UPDATE: Opinion Journal's Best of The Web Today shares some interesting political analysis of the Supreme Court situation. The thinking comes from Opinion Journal's Political Diary, which is a subscription service that I normally cannot post here. Summary: The Republicans are not all that certain they'll be able to hold onto the Senate past 2006, so they're hoping to get one or two justices confirmed this year before the opportunity passes. (You should read the whole thing.)

How depressing. Will the chance to make a difference, and for which so many gave so much, be lost? The next few months will tell the tale.


Anonymous Anonymous said...

On the Kelo v. City of New London decision, I've been thinking that I may be the only conservative in the country who isn't outraged by the Supreme Court's decision. (That being said, I am truly outraged by the City of New London's rationale for the use of the eminent domain power.) The almost surrealistic posture of the justices in this case arises from the fact that the liberal wing--with "grown" Kennedy thrown in to make a majority--actually took the "federalist" or even "states rights" position, and the conservative wing, with the quixotic O'Connor joining to write the dissent, go for national court supremacy! It's the conservatives who apply incorporation to get the "public purpose" language of Amendment V into the mix against the states (a phrase that doesn't appear in Amendment XIV). And it gets even more bizarre as you look at the arguments--the liberals have no problem with giving the "little guys" the hose, while the conservatives get all weak in the knees over the potential for abuse by those with wealth and political influence. "Oh the humanity!"

Of course, I admit that there are a couple of overarching--and competing--principles that were consistently followed. The liberals quite consistently adhere to the "government-knows-best" position (although in this unusual situation, its the local entity that doesn't get overruled by our robed masters) and the conservatives adhere to the distrust and limitation of government authority.

Just when I started to think I might be the only self-styled conservative in America not outraged by the decision (as opposed to the imperious overreaching of the City of New London), at least someone at National Review comes to the rescue. Thank you Matthew Franck  

Posted by BlueBuffoon

Friday, June 24, 2005 4:46:00 PM  
Anonymous Anonymous said...

I sho do preciate yo complementation o my brilliance. Comin’ from a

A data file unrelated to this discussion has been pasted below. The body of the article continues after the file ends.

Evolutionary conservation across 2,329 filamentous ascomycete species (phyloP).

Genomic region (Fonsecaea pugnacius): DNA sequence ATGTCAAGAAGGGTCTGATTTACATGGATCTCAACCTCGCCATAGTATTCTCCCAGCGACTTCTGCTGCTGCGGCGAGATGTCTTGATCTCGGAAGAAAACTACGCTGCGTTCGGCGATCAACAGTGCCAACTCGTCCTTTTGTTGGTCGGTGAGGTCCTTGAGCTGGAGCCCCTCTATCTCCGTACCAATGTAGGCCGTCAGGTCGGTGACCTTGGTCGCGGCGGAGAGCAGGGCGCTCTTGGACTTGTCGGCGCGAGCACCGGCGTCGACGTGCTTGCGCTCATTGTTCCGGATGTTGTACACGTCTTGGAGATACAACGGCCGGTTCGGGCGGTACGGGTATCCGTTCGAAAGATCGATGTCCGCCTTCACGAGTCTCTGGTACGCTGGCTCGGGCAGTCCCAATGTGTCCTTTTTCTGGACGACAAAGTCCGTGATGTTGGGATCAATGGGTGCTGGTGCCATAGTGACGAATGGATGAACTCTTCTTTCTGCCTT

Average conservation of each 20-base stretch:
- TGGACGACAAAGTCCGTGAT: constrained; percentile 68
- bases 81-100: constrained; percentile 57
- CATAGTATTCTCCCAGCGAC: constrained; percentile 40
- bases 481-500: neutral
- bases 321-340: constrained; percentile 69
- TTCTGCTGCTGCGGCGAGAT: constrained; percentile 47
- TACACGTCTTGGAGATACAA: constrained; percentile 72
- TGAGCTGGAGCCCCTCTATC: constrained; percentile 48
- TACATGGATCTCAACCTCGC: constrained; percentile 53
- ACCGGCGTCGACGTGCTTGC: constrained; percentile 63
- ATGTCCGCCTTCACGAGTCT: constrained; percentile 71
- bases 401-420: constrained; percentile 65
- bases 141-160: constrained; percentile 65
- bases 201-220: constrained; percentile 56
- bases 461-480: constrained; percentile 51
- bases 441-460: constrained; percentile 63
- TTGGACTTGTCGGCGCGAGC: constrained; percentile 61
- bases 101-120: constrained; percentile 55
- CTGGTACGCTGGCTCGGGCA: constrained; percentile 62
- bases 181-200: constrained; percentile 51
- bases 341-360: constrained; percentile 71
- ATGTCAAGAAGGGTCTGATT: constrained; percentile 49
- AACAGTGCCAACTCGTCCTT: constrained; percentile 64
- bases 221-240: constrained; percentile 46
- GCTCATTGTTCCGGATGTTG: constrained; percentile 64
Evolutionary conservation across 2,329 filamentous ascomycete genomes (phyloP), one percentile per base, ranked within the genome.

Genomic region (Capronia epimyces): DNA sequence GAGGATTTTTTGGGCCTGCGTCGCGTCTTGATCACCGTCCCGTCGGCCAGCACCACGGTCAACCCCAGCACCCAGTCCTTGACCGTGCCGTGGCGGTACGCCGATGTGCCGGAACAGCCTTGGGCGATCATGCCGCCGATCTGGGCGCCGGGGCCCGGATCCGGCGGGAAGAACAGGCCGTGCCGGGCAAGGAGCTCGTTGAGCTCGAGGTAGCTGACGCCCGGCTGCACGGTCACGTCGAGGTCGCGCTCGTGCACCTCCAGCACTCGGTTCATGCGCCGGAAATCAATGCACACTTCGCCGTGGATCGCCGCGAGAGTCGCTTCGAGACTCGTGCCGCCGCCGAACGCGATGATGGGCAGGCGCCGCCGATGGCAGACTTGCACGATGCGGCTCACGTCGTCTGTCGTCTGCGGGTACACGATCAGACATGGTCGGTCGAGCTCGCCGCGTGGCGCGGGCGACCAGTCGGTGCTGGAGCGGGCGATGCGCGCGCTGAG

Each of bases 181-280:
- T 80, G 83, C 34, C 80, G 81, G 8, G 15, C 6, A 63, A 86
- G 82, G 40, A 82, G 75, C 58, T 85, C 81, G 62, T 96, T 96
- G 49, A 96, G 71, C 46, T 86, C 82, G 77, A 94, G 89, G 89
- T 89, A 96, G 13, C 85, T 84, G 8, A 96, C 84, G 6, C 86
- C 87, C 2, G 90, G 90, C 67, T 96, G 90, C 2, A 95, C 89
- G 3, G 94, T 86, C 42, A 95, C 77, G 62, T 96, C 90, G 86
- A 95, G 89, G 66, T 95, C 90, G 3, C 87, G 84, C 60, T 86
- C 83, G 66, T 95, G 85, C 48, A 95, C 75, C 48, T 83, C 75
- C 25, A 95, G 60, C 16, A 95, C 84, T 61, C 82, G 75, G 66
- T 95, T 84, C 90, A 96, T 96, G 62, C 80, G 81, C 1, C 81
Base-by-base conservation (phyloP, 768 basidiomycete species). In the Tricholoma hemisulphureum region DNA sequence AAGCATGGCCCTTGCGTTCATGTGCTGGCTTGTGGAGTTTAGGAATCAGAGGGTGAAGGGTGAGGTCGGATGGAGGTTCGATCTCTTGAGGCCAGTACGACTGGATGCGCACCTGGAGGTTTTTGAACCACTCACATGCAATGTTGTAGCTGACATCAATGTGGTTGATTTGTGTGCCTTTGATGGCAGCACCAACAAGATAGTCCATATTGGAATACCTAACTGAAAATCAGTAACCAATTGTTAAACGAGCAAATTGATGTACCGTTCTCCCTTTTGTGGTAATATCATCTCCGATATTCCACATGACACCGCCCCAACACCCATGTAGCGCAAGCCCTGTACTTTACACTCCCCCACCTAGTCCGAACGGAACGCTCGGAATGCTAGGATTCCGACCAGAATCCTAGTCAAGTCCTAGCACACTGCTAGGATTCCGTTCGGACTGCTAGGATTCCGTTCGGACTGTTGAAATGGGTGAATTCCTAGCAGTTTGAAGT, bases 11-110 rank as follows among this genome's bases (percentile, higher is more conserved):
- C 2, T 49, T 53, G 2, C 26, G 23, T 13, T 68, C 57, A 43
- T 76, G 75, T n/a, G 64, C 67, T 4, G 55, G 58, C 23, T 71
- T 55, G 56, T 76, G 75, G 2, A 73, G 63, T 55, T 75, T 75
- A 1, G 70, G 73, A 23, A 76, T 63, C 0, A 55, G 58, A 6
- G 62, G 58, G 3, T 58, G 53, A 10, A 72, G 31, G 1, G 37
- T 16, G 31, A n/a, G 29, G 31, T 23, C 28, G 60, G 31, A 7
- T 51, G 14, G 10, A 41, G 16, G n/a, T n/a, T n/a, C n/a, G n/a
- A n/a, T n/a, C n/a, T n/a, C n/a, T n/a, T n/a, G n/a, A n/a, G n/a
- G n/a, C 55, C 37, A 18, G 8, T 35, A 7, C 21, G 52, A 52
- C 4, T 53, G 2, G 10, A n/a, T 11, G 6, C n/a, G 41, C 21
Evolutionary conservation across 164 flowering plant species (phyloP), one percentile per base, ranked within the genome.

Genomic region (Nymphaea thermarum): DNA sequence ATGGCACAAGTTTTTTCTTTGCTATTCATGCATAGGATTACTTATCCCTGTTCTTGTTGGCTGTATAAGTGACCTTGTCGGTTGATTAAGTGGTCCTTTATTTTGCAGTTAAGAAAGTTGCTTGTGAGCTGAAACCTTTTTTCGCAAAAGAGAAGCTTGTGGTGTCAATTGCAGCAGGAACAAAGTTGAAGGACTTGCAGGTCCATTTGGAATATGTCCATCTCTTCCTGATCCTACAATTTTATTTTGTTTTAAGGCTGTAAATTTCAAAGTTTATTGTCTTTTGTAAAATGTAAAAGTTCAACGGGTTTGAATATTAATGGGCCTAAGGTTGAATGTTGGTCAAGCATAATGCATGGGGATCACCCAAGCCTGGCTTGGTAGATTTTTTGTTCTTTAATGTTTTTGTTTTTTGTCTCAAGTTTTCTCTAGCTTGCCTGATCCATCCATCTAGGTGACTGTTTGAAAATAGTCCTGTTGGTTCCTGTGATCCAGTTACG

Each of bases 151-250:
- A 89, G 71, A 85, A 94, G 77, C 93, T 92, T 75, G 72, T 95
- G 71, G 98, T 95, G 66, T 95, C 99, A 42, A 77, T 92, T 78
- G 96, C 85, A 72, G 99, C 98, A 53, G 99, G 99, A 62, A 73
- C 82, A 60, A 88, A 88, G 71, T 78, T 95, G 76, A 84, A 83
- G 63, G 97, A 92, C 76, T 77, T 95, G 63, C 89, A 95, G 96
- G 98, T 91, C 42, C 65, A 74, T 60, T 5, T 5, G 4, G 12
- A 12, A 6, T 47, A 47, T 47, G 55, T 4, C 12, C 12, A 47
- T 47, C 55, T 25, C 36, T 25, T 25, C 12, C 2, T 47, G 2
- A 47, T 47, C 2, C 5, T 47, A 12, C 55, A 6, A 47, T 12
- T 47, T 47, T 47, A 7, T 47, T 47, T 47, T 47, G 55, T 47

white man that sound like the sweet music o heaven to these po ears.
Somehow it just don’t have the same impac hearin’ some brotha say
“Clarence, yo sho done good for a dirt poor nigga, seein as how you
got raised up in some backwoods shanty town not just on the wrong
side o the tracks, but place not even got nuff goin’ on to have no
damn tracks, you know what I’m sayin’ to y’all.” Sound to me like
the nigga be complementatin’ ole Clarence just ‘cause he be anglin’
hissef to get in some Ivy League school brotha ain’t got no business
be thinkin’ bout gettin into, you know what I’m sayin.

I know I done got a repumutation wit da brothas and sistas dat I
don’t care how dey all be getting along what wit da poverty and all
dat legacy o oppression and so on, but look how I done turn out,
rubbin’ shoulder wit white mans got mo power and wealth than whole
damn municipalities down where I grown up. See, the way I got it
figured, that backwards upbringin help me get where I got today, so
don’t be talking bad bout no lousy circumstance bringin you down.
Sides, ole Clarence don’t like y’all remindin him ‘bout where he come
from, know what I’m sayin.’ I gots a white wife, white friends,
fights fo white causes, fo all practical purpose I might just as well
grown up in Greenwich, Connectict, not Pinpoint, Georgia, if yo get
my meanin’ I gotta do a powerful bunch o ass kissin and
capitumatation and lawnjockeyin get to where I got today. Ain’t
nobody hand ole Clarence no free ride so don’t be spectin’ me be gon
long wit no scheme make seem like I somehow relate to y’alls plight,
see. I put that long behind me, though I do gets a hankrin ever now
and then to get down wit a sistah, but that ain’t proper and all less
you keeps dat carryin on secret, like ole Strom done did.

Well, y’all keep up the good work and I’ll keep on channelin’Antonin
Scalia to keep in y’alls good graces.
Clarence Thomas, Spreme Court Justice 

Posted by Clarence Thomas

Monday, June 27, 2005 11:28:00 AM  
Anonymous Anonymous said...

So how come all the conservatives get in such a lather over Kelo v New London, but nobody remembers back to the beginning of the last decade, when one G W Bush utilized powers of eminent domain to seize privately-owned land for a baseball stadium (which, to add insult to injury, was then built with taxpayer funds)?


Posted by Dale Marshall

Friday, July 08, 2005 1:14:00 PM